Groupon's (NASDAQ:GRPN) stock fell over 15% in trading following the company's Q4 2013 earnings announcement. Even though the results were generally good, the outlook didn't appeal to the investors. The key message was that the company is still trying to find the right strategy to create a long-term sustainable business, and therefore, certain investments might put short-term pressure on its profits. We believe that the stock price corrected itself to some extent to better reflect the reality. While gross billings grew in North America and the EMEA region, the rest of the world saw a decline. Even growth in the domestic market is not as brisk as before. Groupon needs to cut down on irrelevant emails, focus on activating mobile subscribers and reduce the number of "null" searches by enhancing its catalog of deals.
We are reviewing our price estimate for Groupon in light of recent earnings and will have an update ready soon. Our current price estimate for the company stands at $6.25, implying a discount of about 25% to the market price.
Groupon Still Finding The Right Mix
The biggest improvement that Groupon can make to its service right now is increasing its relevance and utility. This implies that customers should be able to get desired deals at or near the time when they intend to use them. Currently, the company sends its subscribers over 250 million emails everyday and a large number of them are irrelevant. Also, emails tend to be less engaging and Groupon would be better off directing its subscribers to its app and website. The company is already doing this, which is evident from the fact that its mobile app witnessed more than 33 million downloads in 2013, and mobile accounts for almost half of its total transactions now.  Also, it is encouraging subscribers to browse through its website and find the deals in real time. However, far too many of them are still not aware of this facility and instead rely on emails. This suggests that Groupon needs to ramp up its marketing which may put some pressure on its margins in the near term.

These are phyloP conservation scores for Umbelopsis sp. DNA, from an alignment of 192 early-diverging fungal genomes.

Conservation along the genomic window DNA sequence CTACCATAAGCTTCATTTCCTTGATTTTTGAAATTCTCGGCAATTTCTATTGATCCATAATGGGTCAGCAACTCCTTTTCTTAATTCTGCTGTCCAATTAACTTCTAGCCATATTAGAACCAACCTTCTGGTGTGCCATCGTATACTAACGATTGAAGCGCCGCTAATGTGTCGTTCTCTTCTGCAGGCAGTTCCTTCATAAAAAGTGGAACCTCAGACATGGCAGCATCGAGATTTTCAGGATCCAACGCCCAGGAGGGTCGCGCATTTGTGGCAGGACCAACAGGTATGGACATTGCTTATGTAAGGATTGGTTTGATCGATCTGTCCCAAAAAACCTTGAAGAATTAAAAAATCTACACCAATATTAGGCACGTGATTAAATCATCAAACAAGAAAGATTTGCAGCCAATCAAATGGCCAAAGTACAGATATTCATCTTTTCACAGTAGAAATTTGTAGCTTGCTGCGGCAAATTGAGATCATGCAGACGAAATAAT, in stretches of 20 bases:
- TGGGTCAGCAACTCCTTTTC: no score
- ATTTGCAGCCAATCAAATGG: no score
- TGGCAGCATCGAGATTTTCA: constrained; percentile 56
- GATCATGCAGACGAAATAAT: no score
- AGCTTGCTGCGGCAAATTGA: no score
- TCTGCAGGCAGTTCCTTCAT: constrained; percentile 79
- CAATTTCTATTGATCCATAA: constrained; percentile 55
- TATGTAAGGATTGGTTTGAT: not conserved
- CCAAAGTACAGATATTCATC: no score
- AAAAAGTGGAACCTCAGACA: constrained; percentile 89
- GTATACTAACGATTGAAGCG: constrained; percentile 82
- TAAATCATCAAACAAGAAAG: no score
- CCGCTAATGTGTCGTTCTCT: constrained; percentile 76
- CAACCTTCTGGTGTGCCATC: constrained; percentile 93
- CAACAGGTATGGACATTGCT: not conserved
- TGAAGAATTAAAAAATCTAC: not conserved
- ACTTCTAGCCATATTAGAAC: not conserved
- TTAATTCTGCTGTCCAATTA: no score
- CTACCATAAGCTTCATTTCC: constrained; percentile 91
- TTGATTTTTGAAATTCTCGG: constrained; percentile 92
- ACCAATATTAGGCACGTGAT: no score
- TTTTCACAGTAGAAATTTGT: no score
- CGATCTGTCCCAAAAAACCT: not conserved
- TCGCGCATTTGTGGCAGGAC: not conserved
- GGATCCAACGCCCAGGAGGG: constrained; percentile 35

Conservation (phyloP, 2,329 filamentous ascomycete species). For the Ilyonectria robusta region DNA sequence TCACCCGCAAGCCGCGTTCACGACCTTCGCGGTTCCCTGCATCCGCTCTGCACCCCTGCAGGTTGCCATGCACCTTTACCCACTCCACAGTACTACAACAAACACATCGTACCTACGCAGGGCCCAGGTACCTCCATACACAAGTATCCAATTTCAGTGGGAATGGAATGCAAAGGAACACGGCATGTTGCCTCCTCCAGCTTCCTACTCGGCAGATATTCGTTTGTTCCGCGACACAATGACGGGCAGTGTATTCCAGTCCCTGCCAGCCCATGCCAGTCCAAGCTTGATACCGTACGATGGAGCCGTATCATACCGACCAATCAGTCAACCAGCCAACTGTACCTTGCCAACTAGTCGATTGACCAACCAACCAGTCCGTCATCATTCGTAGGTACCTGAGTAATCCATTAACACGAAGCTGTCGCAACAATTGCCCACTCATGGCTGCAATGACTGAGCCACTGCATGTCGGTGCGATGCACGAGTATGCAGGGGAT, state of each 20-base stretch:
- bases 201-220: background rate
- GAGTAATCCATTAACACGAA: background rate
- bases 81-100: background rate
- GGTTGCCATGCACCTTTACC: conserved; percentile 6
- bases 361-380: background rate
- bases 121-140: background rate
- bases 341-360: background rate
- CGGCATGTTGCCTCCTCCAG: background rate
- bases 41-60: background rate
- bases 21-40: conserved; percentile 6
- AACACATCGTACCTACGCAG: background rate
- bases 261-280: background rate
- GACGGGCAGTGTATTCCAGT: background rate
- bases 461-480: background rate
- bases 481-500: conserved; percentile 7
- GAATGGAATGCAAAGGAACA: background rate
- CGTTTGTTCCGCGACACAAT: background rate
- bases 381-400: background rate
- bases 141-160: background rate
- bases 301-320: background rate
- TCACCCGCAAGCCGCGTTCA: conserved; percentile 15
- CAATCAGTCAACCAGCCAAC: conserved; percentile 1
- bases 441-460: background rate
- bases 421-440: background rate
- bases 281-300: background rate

The user experience can also be affected by "null" search results, which are only going to reduce with time as the company gets more merchants to its website. In order to build a sustainable business, Groupon will need to ensure that its customers keep coming back for more. This can only happen by increasing the relevance, flexibility and utility of deals. The revenue growth will suffer temporarily as users shift from email marketing to mobile app and real time browsing, but from a long-term perspective, this is the right way to go. The company could try to speed up the time it takes to activate a new customer who downloads its app. This will again require higher marketing spending, thus creating near-term cost pressure.
Groupon's focus is rightly changing from customer acquisition to customer retention. Finding the right mix of deals, take rate and marketing strategy is going to take some time.
Disclosure: No positions.